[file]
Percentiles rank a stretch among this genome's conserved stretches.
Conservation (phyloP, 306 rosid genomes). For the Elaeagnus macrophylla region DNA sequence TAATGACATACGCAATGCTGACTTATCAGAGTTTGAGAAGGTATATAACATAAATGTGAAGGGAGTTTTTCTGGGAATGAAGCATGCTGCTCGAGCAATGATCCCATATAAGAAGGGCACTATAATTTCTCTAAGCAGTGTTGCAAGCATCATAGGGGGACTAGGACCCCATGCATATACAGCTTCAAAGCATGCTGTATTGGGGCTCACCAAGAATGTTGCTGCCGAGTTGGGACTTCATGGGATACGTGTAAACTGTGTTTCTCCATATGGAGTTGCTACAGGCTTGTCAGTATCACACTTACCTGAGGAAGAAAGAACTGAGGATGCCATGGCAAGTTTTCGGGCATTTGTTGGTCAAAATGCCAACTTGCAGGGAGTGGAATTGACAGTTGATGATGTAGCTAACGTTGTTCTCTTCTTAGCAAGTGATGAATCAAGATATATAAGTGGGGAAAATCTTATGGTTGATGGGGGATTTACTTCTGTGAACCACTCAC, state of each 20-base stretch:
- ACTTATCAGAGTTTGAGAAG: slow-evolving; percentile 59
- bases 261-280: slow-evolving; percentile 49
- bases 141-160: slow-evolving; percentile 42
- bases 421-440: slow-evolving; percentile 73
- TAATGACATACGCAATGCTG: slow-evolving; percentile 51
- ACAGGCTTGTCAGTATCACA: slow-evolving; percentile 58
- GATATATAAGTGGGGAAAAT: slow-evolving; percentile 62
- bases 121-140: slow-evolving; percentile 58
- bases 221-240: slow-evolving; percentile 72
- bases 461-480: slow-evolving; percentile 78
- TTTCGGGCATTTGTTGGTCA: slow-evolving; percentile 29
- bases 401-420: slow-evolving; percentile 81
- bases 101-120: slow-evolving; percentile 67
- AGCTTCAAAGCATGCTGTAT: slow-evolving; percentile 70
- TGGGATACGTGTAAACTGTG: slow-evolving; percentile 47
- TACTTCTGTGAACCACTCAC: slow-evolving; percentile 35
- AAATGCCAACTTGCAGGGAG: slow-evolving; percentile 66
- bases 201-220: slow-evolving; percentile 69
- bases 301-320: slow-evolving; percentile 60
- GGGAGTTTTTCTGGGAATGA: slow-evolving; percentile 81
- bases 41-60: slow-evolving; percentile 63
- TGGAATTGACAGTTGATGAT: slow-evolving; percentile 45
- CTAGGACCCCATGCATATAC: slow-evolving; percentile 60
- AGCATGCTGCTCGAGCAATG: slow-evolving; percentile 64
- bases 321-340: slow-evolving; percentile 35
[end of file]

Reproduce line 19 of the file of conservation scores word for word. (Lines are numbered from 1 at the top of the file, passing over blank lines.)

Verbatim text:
- AAATGCCAACTTGCAGGGAG: slow-evolving; percentile 66